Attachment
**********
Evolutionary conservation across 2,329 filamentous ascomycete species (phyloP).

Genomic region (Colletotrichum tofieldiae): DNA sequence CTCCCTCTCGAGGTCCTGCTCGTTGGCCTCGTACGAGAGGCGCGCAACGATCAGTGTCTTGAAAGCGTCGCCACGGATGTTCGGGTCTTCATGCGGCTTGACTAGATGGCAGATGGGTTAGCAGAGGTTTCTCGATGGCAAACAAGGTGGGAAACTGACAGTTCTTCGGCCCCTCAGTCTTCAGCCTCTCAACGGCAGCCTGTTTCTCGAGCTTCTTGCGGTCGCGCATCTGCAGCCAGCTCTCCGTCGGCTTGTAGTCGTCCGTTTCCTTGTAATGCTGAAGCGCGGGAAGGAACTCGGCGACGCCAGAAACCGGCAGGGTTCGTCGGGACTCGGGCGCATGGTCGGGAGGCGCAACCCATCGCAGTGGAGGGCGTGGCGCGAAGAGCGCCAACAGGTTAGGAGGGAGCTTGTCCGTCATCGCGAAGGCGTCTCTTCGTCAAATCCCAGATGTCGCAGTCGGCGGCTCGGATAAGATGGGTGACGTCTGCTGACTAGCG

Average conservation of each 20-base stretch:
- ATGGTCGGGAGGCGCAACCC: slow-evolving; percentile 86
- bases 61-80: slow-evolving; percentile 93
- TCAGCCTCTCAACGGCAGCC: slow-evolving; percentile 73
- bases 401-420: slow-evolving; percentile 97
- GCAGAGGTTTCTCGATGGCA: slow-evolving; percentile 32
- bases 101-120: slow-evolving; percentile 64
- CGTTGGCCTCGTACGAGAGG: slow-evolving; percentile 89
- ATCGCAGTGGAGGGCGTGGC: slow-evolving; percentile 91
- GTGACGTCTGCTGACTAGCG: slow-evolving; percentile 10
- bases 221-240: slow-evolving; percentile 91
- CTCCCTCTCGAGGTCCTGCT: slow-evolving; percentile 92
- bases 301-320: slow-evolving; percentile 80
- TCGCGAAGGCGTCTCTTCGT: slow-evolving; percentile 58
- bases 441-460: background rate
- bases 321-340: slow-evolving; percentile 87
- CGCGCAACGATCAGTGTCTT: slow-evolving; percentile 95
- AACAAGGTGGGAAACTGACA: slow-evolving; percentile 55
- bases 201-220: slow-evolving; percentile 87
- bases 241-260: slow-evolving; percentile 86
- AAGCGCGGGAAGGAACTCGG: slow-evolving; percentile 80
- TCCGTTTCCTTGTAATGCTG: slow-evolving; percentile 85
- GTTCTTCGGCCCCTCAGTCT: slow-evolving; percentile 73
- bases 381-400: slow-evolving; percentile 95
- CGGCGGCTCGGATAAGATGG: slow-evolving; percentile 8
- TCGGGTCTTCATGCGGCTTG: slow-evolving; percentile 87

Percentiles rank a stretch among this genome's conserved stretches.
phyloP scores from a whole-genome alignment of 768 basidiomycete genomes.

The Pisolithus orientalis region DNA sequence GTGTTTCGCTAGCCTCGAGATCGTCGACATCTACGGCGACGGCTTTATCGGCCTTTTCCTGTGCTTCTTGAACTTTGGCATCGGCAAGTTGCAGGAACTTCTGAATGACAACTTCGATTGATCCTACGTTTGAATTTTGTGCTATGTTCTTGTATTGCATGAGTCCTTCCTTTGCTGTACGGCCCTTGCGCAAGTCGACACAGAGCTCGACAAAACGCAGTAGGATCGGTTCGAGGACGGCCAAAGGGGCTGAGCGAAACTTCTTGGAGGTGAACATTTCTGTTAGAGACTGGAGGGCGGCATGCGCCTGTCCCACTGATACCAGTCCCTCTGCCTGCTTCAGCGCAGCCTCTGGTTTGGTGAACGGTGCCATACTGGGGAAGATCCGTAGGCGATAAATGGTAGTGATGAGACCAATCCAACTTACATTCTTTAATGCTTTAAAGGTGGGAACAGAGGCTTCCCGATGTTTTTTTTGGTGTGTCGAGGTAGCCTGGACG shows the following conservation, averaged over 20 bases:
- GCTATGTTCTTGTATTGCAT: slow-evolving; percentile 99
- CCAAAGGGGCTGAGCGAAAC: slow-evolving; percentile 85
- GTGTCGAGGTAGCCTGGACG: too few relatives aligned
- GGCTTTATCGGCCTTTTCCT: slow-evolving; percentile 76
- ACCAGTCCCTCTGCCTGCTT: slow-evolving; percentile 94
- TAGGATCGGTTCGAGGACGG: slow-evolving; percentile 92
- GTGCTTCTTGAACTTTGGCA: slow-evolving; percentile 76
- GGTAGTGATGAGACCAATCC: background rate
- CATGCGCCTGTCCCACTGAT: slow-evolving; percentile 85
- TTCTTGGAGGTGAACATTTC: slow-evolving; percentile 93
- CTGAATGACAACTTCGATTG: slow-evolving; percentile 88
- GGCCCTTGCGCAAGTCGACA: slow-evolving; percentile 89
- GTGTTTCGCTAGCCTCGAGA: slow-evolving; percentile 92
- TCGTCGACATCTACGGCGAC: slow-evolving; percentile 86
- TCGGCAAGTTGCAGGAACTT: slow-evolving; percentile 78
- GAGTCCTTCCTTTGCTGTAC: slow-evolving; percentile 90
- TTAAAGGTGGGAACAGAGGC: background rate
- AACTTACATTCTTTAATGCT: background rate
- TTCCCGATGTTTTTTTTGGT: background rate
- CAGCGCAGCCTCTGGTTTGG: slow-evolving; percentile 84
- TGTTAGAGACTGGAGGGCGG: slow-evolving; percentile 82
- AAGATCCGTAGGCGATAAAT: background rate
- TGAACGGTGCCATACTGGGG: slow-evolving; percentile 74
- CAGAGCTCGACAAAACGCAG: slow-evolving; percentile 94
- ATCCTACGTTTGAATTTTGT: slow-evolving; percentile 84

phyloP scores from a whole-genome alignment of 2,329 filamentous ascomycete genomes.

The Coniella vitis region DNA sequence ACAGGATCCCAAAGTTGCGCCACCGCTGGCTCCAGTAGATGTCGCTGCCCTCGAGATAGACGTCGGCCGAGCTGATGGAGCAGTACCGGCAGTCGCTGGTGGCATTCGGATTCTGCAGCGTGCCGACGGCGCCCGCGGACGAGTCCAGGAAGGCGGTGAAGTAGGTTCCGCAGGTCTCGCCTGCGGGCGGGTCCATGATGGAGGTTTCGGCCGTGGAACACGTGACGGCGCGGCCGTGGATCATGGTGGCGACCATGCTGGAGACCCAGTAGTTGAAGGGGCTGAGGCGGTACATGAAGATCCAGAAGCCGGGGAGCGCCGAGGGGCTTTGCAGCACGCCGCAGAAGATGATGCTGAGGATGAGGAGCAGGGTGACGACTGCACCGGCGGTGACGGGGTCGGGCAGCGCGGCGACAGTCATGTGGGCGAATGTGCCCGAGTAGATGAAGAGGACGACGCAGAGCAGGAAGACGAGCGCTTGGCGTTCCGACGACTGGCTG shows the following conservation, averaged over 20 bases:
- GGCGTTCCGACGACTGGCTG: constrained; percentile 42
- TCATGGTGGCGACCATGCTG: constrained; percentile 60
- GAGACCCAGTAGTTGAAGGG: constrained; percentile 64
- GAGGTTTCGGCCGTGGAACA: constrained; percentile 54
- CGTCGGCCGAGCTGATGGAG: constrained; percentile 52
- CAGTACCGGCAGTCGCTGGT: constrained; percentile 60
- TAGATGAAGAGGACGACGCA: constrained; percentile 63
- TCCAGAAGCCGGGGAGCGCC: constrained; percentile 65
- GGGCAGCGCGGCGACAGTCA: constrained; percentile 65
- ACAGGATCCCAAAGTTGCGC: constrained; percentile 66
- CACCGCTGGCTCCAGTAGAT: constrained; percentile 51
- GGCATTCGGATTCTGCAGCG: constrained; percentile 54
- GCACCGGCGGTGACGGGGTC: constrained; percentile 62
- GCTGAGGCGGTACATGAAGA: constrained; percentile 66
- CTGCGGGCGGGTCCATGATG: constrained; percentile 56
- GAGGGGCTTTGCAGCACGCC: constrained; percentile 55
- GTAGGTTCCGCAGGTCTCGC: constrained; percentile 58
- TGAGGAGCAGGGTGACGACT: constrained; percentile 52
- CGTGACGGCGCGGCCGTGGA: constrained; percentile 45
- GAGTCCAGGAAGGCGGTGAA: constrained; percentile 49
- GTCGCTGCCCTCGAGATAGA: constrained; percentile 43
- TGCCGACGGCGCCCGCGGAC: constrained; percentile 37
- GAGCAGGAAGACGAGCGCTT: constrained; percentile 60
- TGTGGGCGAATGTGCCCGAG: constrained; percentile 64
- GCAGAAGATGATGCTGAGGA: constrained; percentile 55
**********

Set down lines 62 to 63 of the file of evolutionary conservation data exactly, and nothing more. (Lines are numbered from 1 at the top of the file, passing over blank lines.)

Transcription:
- GAGGTTTCGGCCGTGGAACA: constrained; percentile 54
- CGTCGGCCGAGCTGATGGAG: constrained; percentile 52